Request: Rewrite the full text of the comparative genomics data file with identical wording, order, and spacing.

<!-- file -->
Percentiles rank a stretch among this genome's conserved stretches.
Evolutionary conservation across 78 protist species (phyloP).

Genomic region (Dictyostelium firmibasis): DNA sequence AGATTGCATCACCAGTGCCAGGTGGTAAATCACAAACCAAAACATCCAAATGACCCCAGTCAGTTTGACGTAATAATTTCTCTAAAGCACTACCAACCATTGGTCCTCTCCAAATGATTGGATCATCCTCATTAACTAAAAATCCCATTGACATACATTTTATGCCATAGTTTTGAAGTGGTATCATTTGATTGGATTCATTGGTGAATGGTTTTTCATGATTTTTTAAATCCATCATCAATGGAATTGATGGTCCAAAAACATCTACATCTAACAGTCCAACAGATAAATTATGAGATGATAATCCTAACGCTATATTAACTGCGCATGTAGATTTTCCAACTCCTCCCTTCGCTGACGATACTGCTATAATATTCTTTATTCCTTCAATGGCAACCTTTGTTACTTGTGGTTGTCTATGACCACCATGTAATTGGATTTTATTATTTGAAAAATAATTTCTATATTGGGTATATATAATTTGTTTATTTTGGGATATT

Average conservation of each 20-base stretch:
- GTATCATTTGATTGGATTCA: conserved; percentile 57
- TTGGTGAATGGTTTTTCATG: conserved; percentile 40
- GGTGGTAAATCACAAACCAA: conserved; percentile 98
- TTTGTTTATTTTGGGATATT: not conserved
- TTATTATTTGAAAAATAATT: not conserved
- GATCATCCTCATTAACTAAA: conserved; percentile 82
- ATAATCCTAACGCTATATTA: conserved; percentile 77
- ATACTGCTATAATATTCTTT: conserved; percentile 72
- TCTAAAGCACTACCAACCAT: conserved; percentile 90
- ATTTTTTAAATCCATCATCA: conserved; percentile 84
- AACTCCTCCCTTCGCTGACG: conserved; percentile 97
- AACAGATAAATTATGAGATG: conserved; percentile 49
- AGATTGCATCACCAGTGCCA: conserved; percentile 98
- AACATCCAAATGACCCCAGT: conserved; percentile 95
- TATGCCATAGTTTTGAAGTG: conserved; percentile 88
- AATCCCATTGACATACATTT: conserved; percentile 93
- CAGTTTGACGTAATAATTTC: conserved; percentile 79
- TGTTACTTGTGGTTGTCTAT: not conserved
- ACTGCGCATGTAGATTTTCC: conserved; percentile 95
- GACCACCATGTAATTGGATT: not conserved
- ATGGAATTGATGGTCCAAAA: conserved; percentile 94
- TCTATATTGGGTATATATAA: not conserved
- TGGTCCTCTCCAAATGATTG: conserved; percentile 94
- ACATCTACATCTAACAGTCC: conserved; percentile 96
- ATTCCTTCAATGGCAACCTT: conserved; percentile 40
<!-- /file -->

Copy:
Percentiles rank a stretch among this genome's conserved stretches.
Evolutionary conservation across 78 protist species (phyloP).

Genomic region (Dictyostelium firmibasis): DNA sequence AGATTGCATCACCAGTGCCAGGTGGTAAATCACAAACCAAAACATCCAAATGACCCCAGTCAGTTTGACGTAATAATTTCTCTAAAGCACTACCAACCATTGGTCCTCTCCAAATGATTGGATCATCCTCATTAACTAAAAATCCCATTGACATACATTTTATGCCATAGTTTTGAAGTGGTATCATTTGATTGGATTCATTGGTGAATGGTTTTTCATGATTTTTTAAATCCATCATCAATGGAATTGATGGTCCAAAAACATCTACATCTAACAGTCCAACAGATAAATTATGAGATGATAATCCTAACGCTATATTAACTGCGCATGTAGATTTTCCAACTCCTCCCTTCGCTGACGATACTGCTATAATATTCTTTATTCCTTCAATGGCAACCTTTGTTACTTGTGGTTGTCTATGACCACCATGTAATTGGATTTTATTATTTGAAAAATAATTTCTATATTGGGTATATATAATTTGTTTATTTTGGGATATT

Average conservation of each 20-base stretch:
- GTATCATTTGATTGGATTCA: conserved; percentile 57
- TTGGTGAATGGTTTTTCATG: conserved; percentile 40
- GGTGGTAAATCACAAACCAA: conserved; percentile 98
- TTTGTTTATTTTGGGATATT: not conserved
- TTATTATTTGAAAAATAATT: not conserved
- GATCATCCTCATTAACTAAA: conserved; percentile 82
- ATAATCCTAACGCTATATTA: conserved; percentile 77
- ATACTGCTATAATATTCTTT: conserved; percentile 72
- TCTAAAGCACTACCAACCAT: conserved; percentile 90
- ATTTTTTAAATCCATCATCA: conserved; percentile 84
- AACTCCTCCCTTCGCTGACG: conserved; percentile 97
- AACAGATAAATTATGAGATG: conserved; percentile 49
- AGATTGCATCACCAGTGCCA: conserved; percentile 98
- AACATCCAAATGACCCCAGT: conserved; percentile 95
- TATGCCATAGTTTTGAAGTG: conserved; percentile 88
- AATCCCATTGACATACATTT: conserved; percentile 93
- CAGTTTGACGTAATAATTTC: conserved; percentile 79
- TGTTACTTGTGGTTGTCTAT: not conserved
- ACTGCGCATGTAGATTTTCC: conserved; percentile 95
- GACCACCATGTAATTGGATT: not conserved
- ATGGAATTGATGGTCCAAAA: conserved; percentile 94
- TCTATATTGGGTATATATAA: not conserved
- TGGTCCTCTCCAAATGATTG: conserved; percentile 94
- ACATCTACATCTAACAGTCC: conserved; percentile 96
- ATTCCTTCAATGGCAACCTT: conserved; percentile 40